It’s been snowing in West Michigan these last few days, as winter makes a belated entrance. And of course, I’ve been out trying to get a few good snow flake photographs.
While the temperatures have been colder (but not very cold) and the snow has been falling, it’s dlear that winter is waning. The days are already noticeably longer, and the trees and bushes are starting to bud out – perhaps a bit early due to the warm weather of the last few months, but then not far off schedule.
I’ve been using my older digital camera – the Pentax *ist-D – for the snow crystal shots, simply because it supports the older style TTL flash, that will work with a reverse mounted lens on bellows and extension tubes. The newer K10D camera requires a lens that it is communicating with the camera body via contacts on the lens mount in order for the TTL flash to work.
While I’ve had a chance to get out an do some shooting, the snowcrystals have been a bit a lackluster so far this year. So far we’ve seen an abundance of small, sleety pellets (really uninteresting to photograph) or large, frosty, effervescent flakes that lack almost all detail and crystal structure.
There have been a few interesting specimens though. I’ve seen at least two new 12 armed crystals (one of which is shown here) and possibly a third – I say “possibly” because it might just be two 6 armed crystals that happened to get stuck together in the center. It’s hard to say. (One of the 12 armed crystals is not shown, simply because it landed on the glass plate at an angle and so the photo of it is pretty poor – but good enough o show 12 distinct dendrites.)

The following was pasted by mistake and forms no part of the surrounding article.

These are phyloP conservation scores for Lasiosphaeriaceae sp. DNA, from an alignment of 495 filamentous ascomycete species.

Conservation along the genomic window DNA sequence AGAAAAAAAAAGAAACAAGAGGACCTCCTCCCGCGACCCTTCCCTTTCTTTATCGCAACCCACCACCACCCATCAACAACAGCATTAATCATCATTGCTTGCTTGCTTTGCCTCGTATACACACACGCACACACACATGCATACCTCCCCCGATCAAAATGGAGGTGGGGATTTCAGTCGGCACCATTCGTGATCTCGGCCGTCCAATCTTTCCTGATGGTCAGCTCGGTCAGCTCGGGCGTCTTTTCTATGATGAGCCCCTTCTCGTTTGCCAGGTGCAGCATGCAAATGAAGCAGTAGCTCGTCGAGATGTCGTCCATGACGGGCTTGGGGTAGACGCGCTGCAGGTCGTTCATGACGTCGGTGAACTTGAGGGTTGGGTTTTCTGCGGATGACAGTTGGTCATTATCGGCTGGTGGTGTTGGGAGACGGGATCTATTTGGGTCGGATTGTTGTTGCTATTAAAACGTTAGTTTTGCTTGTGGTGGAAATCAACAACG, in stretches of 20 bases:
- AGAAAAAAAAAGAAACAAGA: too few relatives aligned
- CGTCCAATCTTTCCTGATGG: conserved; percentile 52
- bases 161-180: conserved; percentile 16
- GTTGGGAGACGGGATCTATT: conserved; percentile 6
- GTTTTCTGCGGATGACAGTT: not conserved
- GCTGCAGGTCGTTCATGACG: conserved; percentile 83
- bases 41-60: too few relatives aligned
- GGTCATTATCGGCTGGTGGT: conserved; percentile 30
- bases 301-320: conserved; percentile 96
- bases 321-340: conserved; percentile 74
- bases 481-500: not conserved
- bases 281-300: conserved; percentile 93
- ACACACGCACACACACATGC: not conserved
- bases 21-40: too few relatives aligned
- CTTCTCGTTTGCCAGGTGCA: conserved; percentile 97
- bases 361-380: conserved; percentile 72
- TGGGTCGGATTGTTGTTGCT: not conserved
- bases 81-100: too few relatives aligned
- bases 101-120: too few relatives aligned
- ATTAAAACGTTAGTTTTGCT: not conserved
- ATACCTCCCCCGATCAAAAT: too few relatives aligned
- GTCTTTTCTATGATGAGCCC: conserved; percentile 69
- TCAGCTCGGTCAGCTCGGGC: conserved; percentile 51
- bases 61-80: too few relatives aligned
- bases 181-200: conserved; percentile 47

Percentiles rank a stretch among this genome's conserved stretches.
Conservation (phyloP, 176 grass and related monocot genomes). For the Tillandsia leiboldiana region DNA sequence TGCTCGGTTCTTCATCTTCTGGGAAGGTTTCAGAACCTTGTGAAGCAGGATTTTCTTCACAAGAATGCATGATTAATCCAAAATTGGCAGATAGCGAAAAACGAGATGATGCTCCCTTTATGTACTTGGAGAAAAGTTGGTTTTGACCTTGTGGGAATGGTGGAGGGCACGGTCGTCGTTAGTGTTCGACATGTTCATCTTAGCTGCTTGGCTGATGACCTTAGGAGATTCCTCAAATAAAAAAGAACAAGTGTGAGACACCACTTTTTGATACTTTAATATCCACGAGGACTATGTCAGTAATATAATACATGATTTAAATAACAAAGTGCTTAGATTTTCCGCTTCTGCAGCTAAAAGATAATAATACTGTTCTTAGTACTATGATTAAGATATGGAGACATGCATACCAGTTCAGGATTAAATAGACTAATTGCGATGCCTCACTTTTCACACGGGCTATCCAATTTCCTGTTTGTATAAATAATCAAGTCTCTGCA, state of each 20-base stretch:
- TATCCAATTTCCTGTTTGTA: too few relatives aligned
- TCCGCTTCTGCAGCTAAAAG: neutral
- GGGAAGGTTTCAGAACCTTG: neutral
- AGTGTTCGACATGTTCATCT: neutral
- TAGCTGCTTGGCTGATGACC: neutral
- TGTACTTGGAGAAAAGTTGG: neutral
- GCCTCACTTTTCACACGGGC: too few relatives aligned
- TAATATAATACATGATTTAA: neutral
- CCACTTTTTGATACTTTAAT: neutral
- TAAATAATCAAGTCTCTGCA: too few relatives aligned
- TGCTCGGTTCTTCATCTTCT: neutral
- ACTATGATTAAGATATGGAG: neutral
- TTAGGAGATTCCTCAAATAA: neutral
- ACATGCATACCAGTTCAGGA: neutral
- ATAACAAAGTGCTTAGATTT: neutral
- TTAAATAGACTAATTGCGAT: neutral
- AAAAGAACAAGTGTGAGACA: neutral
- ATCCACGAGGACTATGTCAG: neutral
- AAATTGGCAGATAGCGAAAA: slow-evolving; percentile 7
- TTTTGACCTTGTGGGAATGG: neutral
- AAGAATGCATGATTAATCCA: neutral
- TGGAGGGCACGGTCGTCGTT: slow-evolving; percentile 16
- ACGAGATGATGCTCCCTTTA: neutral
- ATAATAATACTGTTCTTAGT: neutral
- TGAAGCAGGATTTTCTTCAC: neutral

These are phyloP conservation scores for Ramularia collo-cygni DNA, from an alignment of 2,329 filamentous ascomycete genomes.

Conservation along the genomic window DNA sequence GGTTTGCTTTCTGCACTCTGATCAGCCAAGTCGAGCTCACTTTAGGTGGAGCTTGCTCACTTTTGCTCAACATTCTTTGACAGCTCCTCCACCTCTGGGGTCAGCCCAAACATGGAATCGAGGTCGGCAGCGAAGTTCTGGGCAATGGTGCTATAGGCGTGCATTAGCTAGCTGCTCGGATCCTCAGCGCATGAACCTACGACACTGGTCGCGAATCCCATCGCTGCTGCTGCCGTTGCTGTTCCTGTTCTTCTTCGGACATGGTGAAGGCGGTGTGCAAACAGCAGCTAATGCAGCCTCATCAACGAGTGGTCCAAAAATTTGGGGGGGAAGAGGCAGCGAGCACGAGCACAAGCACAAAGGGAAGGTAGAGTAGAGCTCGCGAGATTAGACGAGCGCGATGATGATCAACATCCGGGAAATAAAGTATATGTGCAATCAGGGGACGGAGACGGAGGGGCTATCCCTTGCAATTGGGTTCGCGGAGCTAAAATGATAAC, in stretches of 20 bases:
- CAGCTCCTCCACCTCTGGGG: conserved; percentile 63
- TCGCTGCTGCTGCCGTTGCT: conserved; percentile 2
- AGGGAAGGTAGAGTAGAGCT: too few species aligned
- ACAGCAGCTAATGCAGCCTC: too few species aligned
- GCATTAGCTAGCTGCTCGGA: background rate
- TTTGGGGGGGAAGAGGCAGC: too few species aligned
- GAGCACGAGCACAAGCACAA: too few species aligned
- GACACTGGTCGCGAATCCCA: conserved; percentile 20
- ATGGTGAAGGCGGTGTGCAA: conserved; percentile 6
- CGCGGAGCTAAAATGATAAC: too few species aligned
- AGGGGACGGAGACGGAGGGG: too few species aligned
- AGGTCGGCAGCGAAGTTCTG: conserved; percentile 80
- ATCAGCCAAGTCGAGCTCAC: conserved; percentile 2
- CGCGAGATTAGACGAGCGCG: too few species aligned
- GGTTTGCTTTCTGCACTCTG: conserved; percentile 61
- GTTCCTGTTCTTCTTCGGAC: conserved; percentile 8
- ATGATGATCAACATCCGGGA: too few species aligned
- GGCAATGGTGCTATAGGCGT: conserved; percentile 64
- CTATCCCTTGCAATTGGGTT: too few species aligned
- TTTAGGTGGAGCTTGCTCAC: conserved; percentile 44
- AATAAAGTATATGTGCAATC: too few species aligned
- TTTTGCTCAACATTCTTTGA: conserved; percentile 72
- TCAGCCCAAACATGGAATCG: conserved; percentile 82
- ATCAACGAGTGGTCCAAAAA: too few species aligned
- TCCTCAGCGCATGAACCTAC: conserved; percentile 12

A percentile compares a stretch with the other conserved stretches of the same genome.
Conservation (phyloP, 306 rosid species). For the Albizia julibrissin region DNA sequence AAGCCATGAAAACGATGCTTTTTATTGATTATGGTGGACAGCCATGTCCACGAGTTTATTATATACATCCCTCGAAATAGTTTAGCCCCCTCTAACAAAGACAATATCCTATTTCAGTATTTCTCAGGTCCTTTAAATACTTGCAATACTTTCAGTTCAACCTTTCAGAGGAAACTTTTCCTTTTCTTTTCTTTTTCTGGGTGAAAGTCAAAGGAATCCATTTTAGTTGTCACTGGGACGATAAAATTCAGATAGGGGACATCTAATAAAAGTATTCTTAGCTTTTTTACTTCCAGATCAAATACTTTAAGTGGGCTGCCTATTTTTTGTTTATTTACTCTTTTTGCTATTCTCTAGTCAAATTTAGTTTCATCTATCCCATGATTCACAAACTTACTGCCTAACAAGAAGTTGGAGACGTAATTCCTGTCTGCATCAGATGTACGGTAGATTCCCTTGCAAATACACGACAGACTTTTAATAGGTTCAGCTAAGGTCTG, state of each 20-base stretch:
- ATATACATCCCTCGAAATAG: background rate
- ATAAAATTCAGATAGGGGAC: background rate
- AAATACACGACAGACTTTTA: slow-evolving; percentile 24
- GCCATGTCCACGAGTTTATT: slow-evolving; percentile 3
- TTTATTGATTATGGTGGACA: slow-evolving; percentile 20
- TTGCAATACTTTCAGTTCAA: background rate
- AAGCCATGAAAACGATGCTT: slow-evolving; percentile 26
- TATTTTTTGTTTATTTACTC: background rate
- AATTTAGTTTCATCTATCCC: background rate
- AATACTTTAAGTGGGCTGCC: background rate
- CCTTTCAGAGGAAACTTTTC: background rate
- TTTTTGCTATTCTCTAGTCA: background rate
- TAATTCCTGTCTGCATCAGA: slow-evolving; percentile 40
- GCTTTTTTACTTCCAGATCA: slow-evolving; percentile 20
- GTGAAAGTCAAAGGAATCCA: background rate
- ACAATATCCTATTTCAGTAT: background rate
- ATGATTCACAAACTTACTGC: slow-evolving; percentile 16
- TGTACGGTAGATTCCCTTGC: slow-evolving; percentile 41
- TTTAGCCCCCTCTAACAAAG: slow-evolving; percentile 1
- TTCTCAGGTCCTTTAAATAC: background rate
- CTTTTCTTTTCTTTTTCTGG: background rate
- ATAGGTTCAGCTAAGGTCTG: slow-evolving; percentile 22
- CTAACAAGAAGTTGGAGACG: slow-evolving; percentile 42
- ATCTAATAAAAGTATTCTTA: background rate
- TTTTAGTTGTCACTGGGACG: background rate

The other interesting subject is a capped column crystal – a wee tiny thing that landed on the glass plate today, scarcely 1 mm long along the long axis. I slapped on all the extension I could find, and shot away at it – still getting a small image in the finder but an interesting (and for me unique) shot nonetheless.
Otherwise it’s been the same old stuff. I’ve been taking photographs of snowflakes in my garage since 1999. Since then I’ve only had four or five productive sessions in February, and only one or two in March. So if history is any indicator, this season will be coming to end just as it has gotten started. But then – who knows – maybe history isn’t an indicator, and if climate change is really happening, maybe history is really just bunk at this time.
Well – I’ll be watching for more snow crystals in the next several weeks, counting down the days till spring and summer.
Somehow a fruit fly seems to always be buzzing around my monitor – I’m not sure where it comes from (and since its been around for weeks it can’t be the same individual) – perhaps they are coming from the plants I brought in from the yard. But at any rate, it’s just a spec, but a tiny reminder that the insect photography season will be here in a wink of an eye.
Very inspiring! My research suggests a connection between the geometry of snow crystals and of music. I build musical instruments based on this geometry, hence the name ’shapeofmusic’. I also found that a liquid surface vibrated by music forms a pattern of hexagons, the size of which varies according to the frequency of the notes.
Love seeing your hard-won photographs, and appreciate your persistence in perfecting your photographic processes
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